Comment: The status quo is to do what we've been doing (first come, first serve). That's not equitable -- it's who's in front of the line that gets the money. This is a more equitable way of making sure that everyone's voice is heard. Second: Occupy Wall Street and Occupy Baltimore have been doing this -- though OWS haven't implemented it yet. We don't want to just teach them; we want to actually do it.
Comment: A number of points have been raised that participatory budget serves participatory goals.
Comment: It's not a 1-year budget. We could do it as a 3-month.
Facilitator: The part I heard -- not necessarily up to the PB&J folks -- there needs to be a process determining the goals, which a budgeting process can work with.
Question: Do you believe it's within your authority as a group to decide our budget for the next 3 months? I don't.
Answer: Think of it as a GA about money.
Q: But it's not a GA.
A: Why not? I get that we didn't consent to do this process. But what I've heard my colleagues say is that the process they hope to give and get people involved in is absolutely not FAWG deciding how to make money. It's FAWG setting up a process for participation.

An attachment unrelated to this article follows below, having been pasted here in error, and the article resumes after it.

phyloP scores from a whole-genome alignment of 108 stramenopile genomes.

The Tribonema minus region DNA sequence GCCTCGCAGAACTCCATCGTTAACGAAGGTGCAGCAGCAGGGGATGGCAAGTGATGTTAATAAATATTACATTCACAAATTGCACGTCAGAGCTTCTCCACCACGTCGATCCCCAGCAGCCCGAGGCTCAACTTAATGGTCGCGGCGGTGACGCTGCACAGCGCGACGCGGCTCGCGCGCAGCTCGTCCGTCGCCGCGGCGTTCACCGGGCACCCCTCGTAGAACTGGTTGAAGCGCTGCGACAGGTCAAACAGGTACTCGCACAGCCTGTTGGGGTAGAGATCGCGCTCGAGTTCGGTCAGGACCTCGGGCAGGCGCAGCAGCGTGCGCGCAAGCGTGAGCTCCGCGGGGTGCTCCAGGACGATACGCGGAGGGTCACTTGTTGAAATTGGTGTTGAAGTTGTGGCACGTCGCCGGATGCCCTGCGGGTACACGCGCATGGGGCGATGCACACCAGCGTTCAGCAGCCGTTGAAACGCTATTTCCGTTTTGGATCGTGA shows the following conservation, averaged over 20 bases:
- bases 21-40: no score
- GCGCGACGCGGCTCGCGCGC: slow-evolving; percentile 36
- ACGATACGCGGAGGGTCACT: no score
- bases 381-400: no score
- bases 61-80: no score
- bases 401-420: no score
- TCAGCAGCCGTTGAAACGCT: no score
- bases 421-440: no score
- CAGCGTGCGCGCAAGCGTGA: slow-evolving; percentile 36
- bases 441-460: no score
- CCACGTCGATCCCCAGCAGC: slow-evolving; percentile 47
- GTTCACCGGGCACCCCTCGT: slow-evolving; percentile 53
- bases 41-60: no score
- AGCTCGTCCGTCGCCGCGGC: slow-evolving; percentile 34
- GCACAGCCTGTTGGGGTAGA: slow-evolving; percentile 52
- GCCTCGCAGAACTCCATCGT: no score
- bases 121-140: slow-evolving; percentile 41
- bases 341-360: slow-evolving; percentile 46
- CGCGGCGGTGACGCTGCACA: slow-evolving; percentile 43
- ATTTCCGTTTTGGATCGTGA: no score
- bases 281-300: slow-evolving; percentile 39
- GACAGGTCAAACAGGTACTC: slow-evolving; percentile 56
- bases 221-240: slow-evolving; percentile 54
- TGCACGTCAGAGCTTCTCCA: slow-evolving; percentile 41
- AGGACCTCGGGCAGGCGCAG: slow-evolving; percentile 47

Q: At the end of 3 months, if htis process exists, will there be a budget OB is committed to?
A: Yes -- but it'd have to come back to GA.
Facilitator: There's conflict, misunderstanding, and there needs to be flexibility to achieve clarity. I'm recognizing that this is a moment when we need clarity. I'm asking if we can just take a few minutes to clear up a misunderstanding.
A: Two things: first, our plan (which I didn't have an opportunity to say) is to do monitoring and evaluation, see if it's working, go to GA, and if folks are happy, to adopt it as the process at that point. That's how it works -- it's not just planning, it's monitoring and evaluation too. One more point: When we made the participatory budgeting presentation back in 2011, there was a 100% temperature check that people liked it.
B: The financial analysis at the time were done produently and well; frankly, given the fact that he wasn't paid to do it, above and beyond what was expected. However, it came from a negative view to the extent that it assumed we wouldn't find any additional fundraising, such as permanant communities, reoccupation, concerts, etc. Things that would bring money in. What I'm saying is when business forecast, they forecast speculatively, in a positive light. If we do this -- let's get to doing this!